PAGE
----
Garth Snow and the Islanders organization would not wait that long, grabbing the now 6-foot-1, 183-pound Strome with the draft’s fifth overall selection.

“I was excited to be drafted by the Islander organization,” said Strome, who spent the past few off-seasons in his native Mississauga weight training with current Islander forwards John Tavares and Matt Moulson. “Both John and Matt speak highly of the organization. They are both high-end character guys.”

After the selection, Strome spent the summer in Uniondale participating in the Islanders Blue-White Scrimmage, showcasing his talents in front of a hungry Islander fan base.

“The Islander fan base was very nice and very welcoming,” said Strome. “I wanted to show them that I could be a very creative player with the puck, with the vision to help others.”

Strome also participated in the Islanders training camp, with hopes of earning an NHL roster spot by mid-Fall. While he was able to earn an opening day roster spot due to a groin injury suffered by 2010 first round pick Nino Niederreiter, Strome would not dress and was quickly summoned back to Niagara for his third OHL season.

“While I was hoping to make the team, I know that I must get physically bigger to be a more effective player,” said Strome. “I want to be a more well-rounded hockey player.”

Upon his return to Niagara, Strome has continued to light the lamp on a regular basis. In his first 24 games with the Ice Dogs, Strome has scored 16 goals and dished off 17 assists. The Ice Dogs sit tied for second with the Colts in the Central Division with 41 points, three points behind division leader Brampton.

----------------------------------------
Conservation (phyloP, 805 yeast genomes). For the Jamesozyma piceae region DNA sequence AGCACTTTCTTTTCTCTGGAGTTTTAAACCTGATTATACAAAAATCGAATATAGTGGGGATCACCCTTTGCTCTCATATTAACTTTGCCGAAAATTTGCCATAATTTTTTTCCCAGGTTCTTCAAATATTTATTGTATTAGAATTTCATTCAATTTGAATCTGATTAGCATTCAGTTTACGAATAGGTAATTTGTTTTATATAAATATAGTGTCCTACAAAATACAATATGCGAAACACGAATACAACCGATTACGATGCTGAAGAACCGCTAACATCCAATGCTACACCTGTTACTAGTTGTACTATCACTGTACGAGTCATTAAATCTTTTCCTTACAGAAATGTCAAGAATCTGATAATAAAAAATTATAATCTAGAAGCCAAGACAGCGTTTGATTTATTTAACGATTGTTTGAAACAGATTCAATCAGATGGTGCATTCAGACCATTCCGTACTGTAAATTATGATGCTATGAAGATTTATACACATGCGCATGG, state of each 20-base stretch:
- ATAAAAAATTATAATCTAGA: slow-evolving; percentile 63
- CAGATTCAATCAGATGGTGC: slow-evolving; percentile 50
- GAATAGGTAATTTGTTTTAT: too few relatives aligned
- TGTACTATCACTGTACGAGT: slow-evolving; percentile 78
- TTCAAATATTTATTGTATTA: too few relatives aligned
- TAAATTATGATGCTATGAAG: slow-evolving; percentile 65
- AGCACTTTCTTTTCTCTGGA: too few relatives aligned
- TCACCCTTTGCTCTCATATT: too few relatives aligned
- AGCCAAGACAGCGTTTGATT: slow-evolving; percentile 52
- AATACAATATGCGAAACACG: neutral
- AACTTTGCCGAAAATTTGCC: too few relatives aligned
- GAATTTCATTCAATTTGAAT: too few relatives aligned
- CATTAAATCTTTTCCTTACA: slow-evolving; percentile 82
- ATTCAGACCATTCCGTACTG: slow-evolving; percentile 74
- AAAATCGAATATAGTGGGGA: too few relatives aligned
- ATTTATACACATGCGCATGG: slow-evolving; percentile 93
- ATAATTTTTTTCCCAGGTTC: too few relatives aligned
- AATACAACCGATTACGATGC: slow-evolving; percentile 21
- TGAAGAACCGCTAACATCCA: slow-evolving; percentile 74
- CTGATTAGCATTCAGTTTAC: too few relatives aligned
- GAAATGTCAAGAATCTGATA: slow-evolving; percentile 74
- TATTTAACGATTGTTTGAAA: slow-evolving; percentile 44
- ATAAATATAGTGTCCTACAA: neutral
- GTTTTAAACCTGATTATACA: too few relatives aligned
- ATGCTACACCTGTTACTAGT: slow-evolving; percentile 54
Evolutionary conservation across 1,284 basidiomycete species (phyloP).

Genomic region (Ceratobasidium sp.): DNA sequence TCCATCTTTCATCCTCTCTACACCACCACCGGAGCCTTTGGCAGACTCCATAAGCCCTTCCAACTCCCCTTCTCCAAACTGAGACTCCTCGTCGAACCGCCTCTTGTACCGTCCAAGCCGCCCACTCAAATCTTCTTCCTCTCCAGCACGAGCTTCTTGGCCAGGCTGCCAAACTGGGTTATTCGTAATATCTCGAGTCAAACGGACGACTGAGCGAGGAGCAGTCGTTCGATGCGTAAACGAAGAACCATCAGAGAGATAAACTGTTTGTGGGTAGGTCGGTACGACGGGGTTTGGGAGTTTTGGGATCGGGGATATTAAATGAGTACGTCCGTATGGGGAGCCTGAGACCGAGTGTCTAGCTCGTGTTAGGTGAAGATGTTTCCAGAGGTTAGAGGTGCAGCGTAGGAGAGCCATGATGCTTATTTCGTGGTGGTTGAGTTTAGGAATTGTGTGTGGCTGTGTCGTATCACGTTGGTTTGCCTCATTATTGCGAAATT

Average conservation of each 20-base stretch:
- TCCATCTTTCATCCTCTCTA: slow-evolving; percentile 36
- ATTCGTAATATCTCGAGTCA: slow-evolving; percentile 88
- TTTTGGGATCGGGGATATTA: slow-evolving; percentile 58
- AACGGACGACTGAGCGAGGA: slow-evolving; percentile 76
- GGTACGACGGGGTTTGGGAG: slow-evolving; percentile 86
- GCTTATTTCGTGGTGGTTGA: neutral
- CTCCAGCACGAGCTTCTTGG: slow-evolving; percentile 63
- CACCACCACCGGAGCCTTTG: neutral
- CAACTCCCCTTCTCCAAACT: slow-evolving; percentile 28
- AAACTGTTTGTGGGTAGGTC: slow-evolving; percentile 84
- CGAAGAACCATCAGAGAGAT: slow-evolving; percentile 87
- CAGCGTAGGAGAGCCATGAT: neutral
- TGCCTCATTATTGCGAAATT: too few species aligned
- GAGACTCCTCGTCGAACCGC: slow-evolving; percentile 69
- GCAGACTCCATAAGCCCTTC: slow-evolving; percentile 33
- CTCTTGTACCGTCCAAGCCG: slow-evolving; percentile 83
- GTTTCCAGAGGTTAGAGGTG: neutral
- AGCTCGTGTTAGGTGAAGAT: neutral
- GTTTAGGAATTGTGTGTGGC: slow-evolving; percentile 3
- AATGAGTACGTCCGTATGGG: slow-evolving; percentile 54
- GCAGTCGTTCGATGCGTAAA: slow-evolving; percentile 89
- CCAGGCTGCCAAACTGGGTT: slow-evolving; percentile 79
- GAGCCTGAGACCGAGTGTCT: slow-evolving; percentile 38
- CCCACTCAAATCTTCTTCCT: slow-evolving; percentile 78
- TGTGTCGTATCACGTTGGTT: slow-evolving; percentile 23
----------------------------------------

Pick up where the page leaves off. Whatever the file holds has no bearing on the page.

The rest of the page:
According to Williamson, Strome’s all-around game has also vastly improved.

“While Ryan doesn’t have as many points as last year, he is concentrating more on the little things,” said Williamson. “He has improved his face-offs and working on shortening his shifts.”

Over the past week, Strome earned a coveted slot for Team Canada in the upcoming World Junior Championships. The tournament is slated to begin on December 26 in both Calgary and Edmonton, with the gold medal game scheduled for January 5, 2012 in Calgary.

“To be a top-6 player for the World Junior Team will be very good for Ryan’s development,” said Williamson.

Yet, Strome’s vision is clearly set for a return visit to Long Island.

“Having played with the guys during the summer, I know that I want to get there as soon as I can,” said Strome, who eyes Detroit Red Wing center Pavel Datsyuk as the “two-way player” he hopes to emulate on the NHL level.

Off the ice, Strome enjoys napping and playing Xbox, but he still is a self-admitted hockey rat. His passion was accentuated, during an off-ice talk with Tavares.

“John gave me a lot of tips,” said Strome. “He told me how important it is to be professional, both on and off the ice.

“He and I are very similar. We both take hockey very seriously.”

Compared to Edmonton Oiler second-year forward Jordan Eberle by Williamson, due to his “flash and dash” style of play, Strome’s NHL potential is strictly up to him.

“Ryan is a fun, loving guy with a great personality,” said Williamson. “He is a great teammate, and should be a fixture in the Islanders lineup for years to come.”

Whether he centers the team’s second line or becomes a fixture on the team’s top line with his workout buddies, Strome should be in the Islanders lineup come October.

No pressure for an 18-year-old.